Commentary: Should U.S. Vendors Sell Parts to Huawei?
Huawei has become a poster child for illustrating the growing tensions over China’s efforts to control the worldwide 5G technology market. Concerns about China’s activities in the overall microelectronics and related advanced technology areas have also been widely covered in the recent news.
An executive order in May 2019 on communication technology and supply chain security placed restrictions on the import of communications tech from a potential adversary.
In addition, the Commerce Department put Huawei on the “Entities List,” restricting the export of U.S. technology to Huawei without a government license.
But are these policies effective in protecting the United States?
To start, an important distinction needs to be drawn between import and export of communications technology to a potential adversary. Restricting imports and usage of communications tech from an unfriendly nation is a major step in mitigating the significant risks such equipment poses to domestic systems.
Restricting deployment to “non-critical” parts of the network is not enough to mitigate security concerns for 5G systems, contrary to some U.S. allies’ claims. Due to the low latency demands of this technology, much more processing will be done near the “edges” of the network than ever before.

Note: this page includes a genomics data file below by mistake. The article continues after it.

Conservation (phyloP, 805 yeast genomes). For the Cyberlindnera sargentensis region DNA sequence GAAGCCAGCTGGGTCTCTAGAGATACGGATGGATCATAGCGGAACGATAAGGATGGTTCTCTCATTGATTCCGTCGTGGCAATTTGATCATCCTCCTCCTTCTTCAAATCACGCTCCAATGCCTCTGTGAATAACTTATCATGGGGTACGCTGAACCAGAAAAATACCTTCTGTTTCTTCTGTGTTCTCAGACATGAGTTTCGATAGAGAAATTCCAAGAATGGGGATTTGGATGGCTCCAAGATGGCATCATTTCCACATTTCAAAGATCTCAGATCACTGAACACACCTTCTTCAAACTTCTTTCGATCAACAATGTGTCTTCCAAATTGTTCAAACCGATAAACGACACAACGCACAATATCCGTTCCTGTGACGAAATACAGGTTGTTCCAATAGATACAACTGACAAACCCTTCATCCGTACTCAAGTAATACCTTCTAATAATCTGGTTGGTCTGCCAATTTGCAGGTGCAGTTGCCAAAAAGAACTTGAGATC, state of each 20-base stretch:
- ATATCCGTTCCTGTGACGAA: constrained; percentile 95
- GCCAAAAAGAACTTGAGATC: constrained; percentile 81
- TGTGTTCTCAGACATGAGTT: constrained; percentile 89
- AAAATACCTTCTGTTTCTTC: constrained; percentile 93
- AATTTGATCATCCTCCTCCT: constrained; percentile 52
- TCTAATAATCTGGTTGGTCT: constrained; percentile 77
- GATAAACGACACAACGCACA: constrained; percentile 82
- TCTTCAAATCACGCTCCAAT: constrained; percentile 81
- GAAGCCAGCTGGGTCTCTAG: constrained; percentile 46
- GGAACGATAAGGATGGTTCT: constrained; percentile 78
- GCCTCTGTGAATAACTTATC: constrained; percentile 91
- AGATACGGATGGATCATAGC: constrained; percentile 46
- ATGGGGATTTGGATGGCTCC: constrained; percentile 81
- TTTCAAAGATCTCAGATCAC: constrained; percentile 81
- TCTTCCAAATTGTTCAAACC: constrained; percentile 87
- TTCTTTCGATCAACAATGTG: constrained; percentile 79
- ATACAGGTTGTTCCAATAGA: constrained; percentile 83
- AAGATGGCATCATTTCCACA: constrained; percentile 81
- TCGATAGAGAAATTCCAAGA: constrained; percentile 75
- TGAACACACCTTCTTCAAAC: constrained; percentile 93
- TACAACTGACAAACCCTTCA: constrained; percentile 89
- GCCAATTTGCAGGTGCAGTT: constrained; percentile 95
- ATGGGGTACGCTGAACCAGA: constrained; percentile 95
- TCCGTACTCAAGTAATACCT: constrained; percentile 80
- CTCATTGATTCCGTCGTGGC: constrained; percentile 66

This potential blurring between the core and peripheries has help drive U.S. concern expressed over the U.K.’s Jan. 28 decision to allow Huawei equipment to be installed into 35 percent of its non-core network.
Introducing tough restrictions on selling chips and gear to an unfriendly nation is another matter altogether. Blocking exports can have a negative impact on the business interests of the U.S. electronics industrial base. Some U.S. firms have argued that Huawei is one of their biggest customers and that an export ban can be detrimental to business.
The commercial electronics industrial base is an important part of overall U.S. economic strength. Policies that harm this industrial base also impact the nation’s defense enterprise which depends on these commercial companies for electronic components.
It is important to remember that the United States defeated the Soviet Union on the economic front without ever having to fight them directly. This was in large part due to the power of our commercial industrial base. A strong industrial infrastructure with compelling market competitiveness are key aspects of U.S. national security.
Restricting importation and deployment of 5G gear from an unfriendly country into key U.S. infrastructure as the recent executive order mandates is simply prudent behavior considering the national security risks. However, a widespread crackdown on exports of electronics chips and gear will have negative unintended consequences. Such policy harms the U.S. industrial base and encourages our adversary to increase its domestic efforts. The Pentagon recognizes this and has recently raised concerns about recent Commerce Department policy.
Addressing U.S. national security concerns surrounding Huawei technology is critical. But resulting policies should not hurt U.S. economic strength via blanket prohibitions on the sale of its technology. A world-leading economy is ultimately the source of U.S. military power. Its policies should take this into account.
Mike Fritze is vice president of the Potomac Institute for Policy Studies.
Topics: Global Defense Market